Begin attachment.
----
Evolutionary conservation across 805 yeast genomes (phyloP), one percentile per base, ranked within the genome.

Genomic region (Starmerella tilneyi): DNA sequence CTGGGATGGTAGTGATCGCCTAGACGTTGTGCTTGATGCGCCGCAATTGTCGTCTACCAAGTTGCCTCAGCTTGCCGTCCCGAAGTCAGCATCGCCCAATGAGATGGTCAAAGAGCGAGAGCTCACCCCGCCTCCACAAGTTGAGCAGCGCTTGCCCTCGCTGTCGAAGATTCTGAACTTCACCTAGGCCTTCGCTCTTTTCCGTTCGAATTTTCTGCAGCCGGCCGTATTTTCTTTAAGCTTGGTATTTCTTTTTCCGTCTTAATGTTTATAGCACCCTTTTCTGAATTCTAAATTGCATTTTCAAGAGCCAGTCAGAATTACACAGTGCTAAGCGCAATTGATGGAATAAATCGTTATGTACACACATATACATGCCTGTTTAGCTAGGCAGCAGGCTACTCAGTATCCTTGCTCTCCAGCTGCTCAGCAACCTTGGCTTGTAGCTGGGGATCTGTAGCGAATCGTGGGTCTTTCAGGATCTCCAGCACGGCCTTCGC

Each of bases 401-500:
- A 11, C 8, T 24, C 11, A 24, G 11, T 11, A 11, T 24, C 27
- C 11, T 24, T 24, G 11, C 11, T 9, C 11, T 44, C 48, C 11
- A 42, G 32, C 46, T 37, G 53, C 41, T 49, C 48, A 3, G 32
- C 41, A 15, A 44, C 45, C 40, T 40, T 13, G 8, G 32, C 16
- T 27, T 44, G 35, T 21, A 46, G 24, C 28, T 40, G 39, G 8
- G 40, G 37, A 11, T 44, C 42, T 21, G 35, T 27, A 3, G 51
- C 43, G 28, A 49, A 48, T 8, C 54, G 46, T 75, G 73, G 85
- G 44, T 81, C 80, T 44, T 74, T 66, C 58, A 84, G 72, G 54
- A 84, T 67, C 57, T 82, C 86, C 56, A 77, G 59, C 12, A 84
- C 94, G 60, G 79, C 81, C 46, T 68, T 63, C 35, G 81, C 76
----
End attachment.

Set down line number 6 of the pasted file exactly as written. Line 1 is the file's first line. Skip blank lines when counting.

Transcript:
- A 42, G 32, C 46, T 37, G 53, C 41, T 49, C 48, A 3, G 32